10 facts about the fall season

The autumnal equinox on Friday marked the official start of fall in the Northern Hemisphere. So, how much do you know about the season between sandals and skis?
While Autumn is renowned for bringing spectacular colour changes, sick trees often shed their leaves too early. (Sally Anscombe/Getty Images)

In admiration of fall's splendour, John Donne once wrote, "No spring nor summer beauty hath such grace, as I have seen in one autumnal face."

Tell that to your friends bemoaning the end of patio season.

But you don't have to be an English poet to appreciate the season's bright colours and bountiful harvest, which help smooth the transition to shorter days and colder nights.

Canadians never step into the season at the same time — some wear shorts in September as others pile on sweaters — but the autumnal equinox on Friday marked the official start of fall in the Northern Hemisphere, making this the first weekend of fall.

In case you don't know much about the September equinox and the season between sandals and skis, here are some facts to share by the fire:

  • The September equinox in 2011 — which marks the first day of autumn in the Northern Hemisphere and first day of spring in the Southern Hemisphere — occurred at 5:04 a.m. ET on Friday.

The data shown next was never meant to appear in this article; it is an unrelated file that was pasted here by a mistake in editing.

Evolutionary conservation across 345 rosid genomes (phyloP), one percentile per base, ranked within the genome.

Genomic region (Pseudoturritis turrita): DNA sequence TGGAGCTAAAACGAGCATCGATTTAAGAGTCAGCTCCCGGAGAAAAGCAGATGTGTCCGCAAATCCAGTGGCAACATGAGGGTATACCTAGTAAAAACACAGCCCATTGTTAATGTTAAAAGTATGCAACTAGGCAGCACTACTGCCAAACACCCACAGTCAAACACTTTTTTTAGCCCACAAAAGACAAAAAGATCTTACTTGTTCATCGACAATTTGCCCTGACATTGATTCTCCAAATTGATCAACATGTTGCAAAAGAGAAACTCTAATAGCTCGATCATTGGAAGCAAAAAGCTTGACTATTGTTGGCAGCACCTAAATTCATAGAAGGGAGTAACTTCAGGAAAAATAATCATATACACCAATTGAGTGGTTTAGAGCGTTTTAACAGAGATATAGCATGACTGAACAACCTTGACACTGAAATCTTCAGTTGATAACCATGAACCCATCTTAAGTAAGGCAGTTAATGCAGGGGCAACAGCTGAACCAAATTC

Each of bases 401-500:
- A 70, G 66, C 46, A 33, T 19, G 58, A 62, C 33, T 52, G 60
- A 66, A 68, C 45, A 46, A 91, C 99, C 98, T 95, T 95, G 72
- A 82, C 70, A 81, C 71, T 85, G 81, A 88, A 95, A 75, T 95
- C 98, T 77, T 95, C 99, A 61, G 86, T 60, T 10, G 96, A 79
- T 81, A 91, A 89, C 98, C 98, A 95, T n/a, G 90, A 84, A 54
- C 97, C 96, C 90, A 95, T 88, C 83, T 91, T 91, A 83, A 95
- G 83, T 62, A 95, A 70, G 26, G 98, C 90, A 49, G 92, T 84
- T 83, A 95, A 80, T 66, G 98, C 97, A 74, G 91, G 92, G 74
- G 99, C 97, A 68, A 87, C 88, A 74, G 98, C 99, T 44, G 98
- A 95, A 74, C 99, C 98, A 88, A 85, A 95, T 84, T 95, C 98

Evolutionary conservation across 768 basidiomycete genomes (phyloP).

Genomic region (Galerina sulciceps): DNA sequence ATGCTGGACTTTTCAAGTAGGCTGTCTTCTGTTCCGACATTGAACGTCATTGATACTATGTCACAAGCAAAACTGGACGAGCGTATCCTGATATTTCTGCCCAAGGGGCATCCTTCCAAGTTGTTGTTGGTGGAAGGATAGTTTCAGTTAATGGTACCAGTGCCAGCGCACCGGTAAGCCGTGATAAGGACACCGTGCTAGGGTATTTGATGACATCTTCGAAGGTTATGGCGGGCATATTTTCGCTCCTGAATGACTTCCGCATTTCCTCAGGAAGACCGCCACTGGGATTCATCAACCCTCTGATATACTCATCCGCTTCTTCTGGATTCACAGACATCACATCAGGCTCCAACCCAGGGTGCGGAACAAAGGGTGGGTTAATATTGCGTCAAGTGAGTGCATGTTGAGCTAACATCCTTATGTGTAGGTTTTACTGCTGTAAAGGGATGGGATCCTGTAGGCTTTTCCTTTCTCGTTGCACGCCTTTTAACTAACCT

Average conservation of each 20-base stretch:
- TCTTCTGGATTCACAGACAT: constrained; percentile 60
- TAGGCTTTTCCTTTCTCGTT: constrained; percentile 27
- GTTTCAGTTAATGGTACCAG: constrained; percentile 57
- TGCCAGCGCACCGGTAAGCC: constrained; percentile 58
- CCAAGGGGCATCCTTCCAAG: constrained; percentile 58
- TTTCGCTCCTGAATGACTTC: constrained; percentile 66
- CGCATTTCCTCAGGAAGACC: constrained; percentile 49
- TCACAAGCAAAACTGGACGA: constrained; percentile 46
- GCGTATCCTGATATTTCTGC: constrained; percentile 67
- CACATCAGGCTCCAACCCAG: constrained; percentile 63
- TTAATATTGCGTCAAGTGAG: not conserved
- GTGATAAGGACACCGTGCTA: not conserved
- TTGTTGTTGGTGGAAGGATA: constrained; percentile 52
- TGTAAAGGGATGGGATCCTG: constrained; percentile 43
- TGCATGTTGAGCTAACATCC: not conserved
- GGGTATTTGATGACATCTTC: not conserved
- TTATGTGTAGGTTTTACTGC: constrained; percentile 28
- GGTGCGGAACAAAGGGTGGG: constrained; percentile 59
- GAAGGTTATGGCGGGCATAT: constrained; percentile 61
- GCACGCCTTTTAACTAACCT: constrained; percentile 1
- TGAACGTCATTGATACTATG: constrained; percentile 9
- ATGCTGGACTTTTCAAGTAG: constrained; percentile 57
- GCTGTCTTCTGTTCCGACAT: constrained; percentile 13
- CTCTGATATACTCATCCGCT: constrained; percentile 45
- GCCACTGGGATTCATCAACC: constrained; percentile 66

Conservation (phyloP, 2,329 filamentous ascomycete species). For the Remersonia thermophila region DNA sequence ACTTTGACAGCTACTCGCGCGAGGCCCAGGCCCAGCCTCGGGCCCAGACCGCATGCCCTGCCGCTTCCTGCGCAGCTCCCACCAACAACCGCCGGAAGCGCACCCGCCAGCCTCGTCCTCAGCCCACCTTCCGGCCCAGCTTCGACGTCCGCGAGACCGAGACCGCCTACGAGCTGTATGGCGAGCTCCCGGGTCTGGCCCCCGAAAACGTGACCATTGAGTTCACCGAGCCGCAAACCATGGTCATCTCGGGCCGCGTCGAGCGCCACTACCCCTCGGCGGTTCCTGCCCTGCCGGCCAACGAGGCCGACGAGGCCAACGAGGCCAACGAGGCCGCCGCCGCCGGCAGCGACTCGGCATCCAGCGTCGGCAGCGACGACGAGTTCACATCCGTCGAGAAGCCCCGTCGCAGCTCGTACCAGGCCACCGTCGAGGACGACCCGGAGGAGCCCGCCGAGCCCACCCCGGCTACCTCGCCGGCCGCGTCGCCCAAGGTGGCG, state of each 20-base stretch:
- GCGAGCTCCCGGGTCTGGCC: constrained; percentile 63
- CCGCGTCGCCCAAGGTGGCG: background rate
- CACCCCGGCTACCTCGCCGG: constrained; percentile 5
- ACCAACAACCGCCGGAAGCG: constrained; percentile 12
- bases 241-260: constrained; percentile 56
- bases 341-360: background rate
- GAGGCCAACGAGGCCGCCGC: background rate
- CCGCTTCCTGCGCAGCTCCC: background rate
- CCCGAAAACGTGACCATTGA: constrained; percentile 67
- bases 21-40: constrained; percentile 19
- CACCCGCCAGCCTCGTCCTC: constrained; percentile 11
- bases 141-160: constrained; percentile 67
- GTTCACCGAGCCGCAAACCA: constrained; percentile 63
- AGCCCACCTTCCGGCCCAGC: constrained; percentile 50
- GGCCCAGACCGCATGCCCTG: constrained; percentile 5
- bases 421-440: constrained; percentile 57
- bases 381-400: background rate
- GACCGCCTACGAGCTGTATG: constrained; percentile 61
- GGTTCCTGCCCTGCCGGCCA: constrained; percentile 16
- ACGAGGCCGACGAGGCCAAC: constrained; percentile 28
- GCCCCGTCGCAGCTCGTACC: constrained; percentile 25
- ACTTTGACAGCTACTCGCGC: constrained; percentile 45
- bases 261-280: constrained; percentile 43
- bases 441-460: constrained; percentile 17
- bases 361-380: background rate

• The fall equinox usually happens around mid-September, typically on Sept. 22 and surrounding days. Equinoxes usually occur six hours later each year, but jump back a day during a leap year. Six months of darkness begin at the North Pole while six months of light begin at the South Pole.
  • The word equinox comes from the Latin words for "equal" and "night." Understandably then, many think there are equal hours of daylight and night at the equinox. This isn't quite correct. Daylight on the equinox is actually several minutes longer than the night. The days when there are 12 hours of day and 12 hours of night, called the equiluxes, are a few days closer to winter than the equinoxes and fall on different dates at different latitudes.
  • Jupiter is expected to glide bright across the sky this weekend, a treat that should last until Halloween.
  • The French Republican Calendar — used in France for 12 years in the late 18th and early 19th centuries, before Napoleon Bonaparte abolished it — used the autumn equinox as New Year's Day. The first day of the month was called Vendémiaire, or "wine harvest."
  • In Japan, both the spring and autumn equinox are national holidays.
  • In neopaganism, the spring and autumn equinoxes are called Ostara and Mabon, respectively, although these names are modern in origin and don't correspond to any ancient festivals.
  • Leaves change colour because they need a break, a winter of rest, after a summer of photosynthesizing (using sunlight to convert water and carbon dioxide into sugar). Sick trees often change colour and shed too early, which means they don't have long to live, according to arborist Jim McCready.
  • Pigments are responsible for the distinct colours of the leaves in the fall: chlorophyll for green; carotenoid for yellow, orange and brown; anthocyanins for red. As sunlight decreases, the tree stops producing chlorophyll and the carotenoid in the leaves shows through with yellows, oranges and soft browns.
  •  Daylight time will have most Canadians setting their clocks back an hour (or "falling back") on Nov. 6. Most of Saskatchewan, parts of Quebec and pockets of Ontario and British Columbia do not follow daylight time.